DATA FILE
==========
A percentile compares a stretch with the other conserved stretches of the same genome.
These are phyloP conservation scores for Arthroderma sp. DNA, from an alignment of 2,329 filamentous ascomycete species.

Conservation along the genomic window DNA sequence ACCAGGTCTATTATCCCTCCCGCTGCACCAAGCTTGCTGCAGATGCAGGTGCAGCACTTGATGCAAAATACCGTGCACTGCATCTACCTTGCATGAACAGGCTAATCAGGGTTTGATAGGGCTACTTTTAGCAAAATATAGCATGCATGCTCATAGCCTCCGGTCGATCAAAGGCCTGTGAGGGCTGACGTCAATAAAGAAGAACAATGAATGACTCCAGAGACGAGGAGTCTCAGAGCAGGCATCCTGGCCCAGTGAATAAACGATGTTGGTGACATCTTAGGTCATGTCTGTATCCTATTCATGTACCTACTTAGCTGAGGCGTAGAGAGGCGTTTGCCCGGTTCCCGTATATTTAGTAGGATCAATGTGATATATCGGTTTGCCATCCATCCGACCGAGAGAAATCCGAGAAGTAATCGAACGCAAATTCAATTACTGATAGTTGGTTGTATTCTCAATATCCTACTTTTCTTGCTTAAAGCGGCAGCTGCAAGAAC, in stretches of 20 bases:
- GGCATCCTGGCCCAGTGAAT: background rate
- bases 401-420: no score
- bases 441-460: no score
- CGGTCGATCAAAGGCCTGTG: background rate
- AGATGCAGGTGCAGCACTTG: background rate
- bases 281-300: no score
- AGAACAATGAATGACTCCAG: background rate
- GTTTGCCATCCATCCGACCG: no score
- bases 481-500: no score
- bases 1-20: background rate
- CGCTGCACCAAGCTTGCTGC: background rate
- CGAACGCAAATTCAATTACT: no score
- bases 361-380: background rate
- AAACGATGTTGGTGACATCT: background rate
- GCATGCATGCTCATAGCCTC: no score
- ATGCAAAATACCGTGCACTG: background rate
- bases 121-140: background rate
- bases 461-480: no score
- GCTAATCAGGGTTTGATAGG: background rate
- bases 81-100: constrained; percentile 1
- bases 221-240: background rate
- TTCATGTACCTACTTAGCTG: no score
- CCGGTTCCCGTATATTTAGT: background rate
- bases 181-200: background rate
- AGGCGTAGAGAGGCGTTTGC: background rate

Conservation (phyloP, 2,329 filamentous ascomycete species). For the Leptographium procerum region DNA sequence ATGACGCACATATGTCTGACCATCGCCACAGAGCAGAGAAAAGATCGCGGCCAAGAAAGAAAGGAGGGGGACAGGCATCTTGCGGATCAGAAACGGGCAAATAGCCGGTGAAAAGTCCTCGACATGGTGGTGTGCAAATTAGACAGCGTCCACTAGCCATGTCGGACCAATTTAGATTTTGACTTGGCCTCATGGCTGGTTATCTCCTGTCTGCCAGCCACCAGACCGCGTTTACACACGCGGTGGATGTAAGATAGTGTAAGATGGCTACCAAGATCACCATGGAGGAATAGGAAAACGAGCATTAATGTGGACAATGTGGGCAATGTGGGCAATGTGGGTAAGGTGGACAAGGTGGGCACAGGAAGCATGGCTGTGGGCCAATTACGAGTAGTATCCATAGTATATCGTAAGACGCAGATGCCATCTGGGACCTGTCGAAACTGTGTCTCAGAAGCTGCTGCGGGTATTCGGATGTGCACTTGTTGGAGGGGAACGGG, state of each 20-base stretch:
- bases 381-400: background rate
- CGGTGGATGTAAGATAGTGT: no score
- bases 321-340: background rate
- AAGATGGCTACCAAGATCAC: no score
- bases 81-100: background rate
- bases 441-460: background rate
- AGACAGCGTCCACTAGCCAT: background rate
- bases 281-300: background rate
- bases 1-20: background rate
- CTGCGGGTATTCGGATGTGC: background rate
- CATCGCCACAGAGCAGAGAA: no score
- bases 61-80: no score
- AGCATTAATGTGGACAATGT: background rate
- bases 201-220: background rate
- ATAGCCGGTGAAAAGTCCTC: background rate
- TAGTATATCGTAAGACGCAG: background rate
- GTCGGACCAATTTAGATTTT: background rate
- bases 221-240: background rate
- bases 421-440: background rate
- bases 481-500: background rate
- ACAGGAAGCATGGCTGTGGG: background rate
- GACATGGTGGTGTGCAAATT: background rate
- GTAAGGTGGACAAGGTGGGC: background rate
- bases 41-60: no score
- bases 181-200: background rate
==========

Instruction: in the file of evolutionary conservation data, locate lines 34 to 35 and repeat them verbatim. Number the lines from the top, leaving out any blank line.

- bases 81-100: background rate
- bases 441-460: background rate